Thursday, May 21, 2015

Where To Now For The Opposition in Fiji Parliament?

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With a heavy heart I pen this piece following Ratu Naiqama's patently unjust suspension from the house earlier today. The decision also begs real questions of the Opposition given its inability to make a difference against the torrent of procedural abuse by the Fiji First regime!
We all knew it was always going to be tough as the rules of the game let alone numbers were stacked against them from the start. All realised that the:
- 2013 Constitution;
- electoral system and campaign rules;
- parliament standing orders;
- party funding in Parliament; and
- MPs remuneration were all unilaterally determined and imposed.

Yet we acquiesced and decided to join the election in the distant hope that common sense and fair play will slowly percolate the conscience of those who have mercilessly been wielding power for the last 7 years! So we knew full well what we were getting into and there can be no excuse pretending otherwise. The regime had all the cards and had given absolutely no indication it was ever capable of changing its corrupt, vindictive and dictatorial ways. After all, they have been very successful with it since seizing power in 2006. Why then change a winning formula? So what hope was ever there for the Opposition from the start of parliamentary rule? None, zilch and today's suspension of Ratu Naiqama merely followed on numerous other humiliating setbacks for the Opposition in Fiji.
So what and where to now for the Opposition?
Those of us who had waited on the examination of the Auditor General's Report of the regime's misuse and squandering of public money are right fully disappointed at the lack of parliamentary action to hold the government to account following the quiet tabling of the accounts committee report! Granted, questions have been raised in the house on various issues concerning government management. Yet, there is no real sense, from afar anyway, that the Opposition has made significant inroads into the government's handling of its mandate.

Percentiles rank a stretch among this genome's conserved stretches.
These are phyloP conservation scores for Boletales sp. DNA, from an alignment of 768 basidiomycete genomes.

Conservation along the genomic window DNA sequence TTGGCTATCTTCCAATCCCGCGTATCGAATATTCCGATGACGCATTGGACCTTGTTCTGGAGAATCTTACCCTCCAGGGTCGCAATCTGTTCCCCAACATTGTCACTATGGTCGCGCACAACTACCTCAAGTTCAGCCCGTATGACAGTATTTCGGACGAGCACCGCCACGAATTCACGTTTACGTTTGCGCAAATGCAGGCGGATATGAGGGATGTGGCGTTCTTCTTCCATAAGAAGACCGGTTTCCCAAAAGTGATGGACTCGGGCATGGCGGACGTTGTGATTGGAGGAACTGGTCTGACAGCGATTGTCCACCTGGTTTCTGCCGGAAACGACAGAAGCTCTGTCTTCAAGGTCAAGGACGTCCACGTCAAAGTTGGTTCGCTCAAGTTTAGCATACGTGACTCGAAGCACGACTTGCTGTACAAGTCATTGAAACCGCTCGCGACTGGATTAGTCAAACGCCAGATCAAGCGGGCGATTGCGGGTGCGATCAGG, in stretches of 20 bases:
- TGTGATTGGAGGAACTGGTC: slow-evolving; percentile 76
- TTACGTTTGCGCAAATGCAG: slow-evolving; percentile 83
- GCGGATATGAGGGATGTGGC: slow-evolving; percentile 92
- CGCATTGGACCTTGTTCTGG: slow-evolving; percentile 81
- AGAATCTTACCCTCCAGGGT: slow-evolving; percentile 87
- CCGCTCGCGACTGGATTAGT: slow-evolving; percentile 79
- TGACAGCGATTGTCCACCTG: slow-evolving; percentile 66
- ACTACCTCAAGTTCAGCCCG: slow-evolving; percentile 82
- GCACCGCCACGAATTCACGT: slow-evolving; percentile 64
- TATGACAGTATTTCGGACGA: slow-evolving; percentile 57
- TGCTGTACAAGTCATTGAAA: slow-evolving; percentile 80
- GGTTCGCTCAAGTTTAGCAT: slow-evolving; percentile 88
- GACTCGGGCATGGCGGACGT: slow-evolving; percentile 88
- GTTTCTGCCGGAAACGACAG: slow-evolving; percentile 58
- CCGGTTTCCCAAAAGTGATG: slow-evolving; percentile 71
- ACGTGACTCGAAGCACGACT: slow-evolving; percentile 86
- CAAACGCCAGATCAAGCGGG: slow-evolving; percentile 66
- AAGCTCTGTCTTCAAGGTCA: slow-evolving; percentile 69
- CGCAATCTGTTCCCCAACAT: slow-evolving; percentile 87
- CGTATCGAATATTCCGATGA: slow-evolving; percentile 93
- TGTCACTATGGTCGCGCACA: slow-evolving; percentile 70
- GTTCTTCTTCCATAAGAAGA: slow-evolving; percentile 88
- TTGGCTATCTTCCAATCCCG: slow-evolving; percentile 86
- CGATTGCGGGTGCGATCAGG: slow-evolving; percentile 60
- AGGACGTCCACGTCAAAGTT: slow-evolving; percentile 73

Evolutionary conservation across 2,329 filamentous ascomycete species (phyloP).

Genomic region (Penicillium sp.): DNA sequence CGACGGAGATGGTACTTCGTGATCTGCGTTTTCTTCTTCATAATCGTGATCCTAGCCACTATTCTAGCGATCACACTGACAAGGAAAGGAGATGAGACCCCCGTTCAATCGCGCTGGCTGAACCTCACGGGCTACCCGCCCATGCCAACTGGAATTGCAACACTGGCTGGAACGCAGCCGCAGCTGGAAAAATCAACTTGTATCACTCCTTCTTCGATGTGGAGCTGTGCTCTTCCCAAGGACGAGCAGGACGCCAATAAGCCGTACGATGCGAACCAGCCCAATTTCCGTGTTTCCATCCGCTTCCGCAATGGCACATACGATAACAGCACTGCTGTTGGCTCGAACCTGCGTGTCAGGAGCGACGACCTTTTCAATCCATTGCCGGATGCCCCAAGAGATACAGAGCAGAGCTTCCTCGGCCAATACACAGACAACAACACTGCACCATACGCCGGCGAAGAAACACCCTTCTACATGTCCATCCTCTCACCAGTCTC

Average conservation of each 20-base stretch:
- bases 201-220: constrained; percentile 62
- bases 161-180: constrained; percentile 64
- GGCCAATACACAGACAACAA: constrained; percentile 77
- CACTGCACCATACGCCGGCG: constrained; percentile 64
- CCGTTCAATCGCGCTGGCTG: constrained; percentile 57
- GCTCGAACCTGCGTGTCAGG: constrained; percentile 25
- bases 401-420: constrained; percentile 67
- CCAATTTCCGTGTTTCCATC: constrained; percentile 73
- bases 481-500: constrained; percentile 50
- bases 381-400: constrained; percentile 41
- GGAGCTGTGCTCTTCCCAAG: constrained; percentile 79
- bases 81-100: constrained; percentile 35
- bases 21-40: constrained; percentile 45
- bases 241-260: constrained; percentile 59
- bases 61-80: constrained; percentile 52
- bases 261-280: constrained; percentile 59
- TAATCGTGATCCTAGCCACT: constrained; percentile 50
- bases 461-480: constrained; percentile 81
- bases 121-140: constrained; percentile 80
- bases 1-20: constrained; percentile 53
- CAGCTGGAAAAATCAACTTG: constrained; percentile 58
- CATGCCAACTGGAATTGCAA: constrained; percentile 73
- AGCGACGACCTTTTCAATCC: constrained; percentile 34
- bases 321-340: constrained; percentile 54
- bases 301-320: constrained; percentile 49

My observation has been that there is a real mismatch in the politics between the Government and the Opposition. Bainimarama and Khaiyum have remained true to their brand - demonize opponents and overwhelm them with force at your disposal! Before the election it was brutal and physical force through torture, threats and intimidation by the military, police and even corrections. Post election it is via majority numbers in Parliament and use of legal instruments of the State.
Meanwhile, the Opposition has opted for a "combative yet don't rock the boat too much approach". They seem to be playing the nice and victim approach while taking on the government from time to time. Is it now time for the gloves to come off and take on the government for what they really are?
Has there been a deliberate policy to adopt a low key approach in order to "socialise" the brutal and dictatorial regime into a democratic government? Well, that hasn't worked and never had a chance from the start given its political DNA and real modus operandi of the Bainimarama and Khaiyum clique! For them, hanging on to power by any means is the sole purpose of being in government as the alternative is destitution and prolonged incarceration.
The Opposition just can't continue taking pot shots at the government as it hasn't worked. They need to appeal to the whole population to stand up to the government and oppose its policies and programmes. The fight must be directed at Bainimarama and Khaiyum in particular to rattle them. Fijian members of the government must also be the focus of attention to question their loyalty to the Itaukei cause given the destructive effect of government policies. The right to protest and publicly demonstrate must be tested.
Accepting the current position signals weakness in the Opposition. No doubt this is what Qorvis will be saying to Bainimarama who now is so confident of his position, he can regularly absent himself from parliament and away from scrutiny.
Having opted to join in the fabricated political environment unilaterally designed and imposed by the Bainimarama regime, the Opposition must now modify its approach in line with it. Playing it nice hasn't worked so far and will not anyway. It may have worked if the referee and rules were on its side. Ratu Naiqama's blatantly unjust suspension, coupled with the numerous blunders by the Speaker of parliament, have proved to all that fairness and common sense have yet to find its way into the conduct and operation of Fiji politics.

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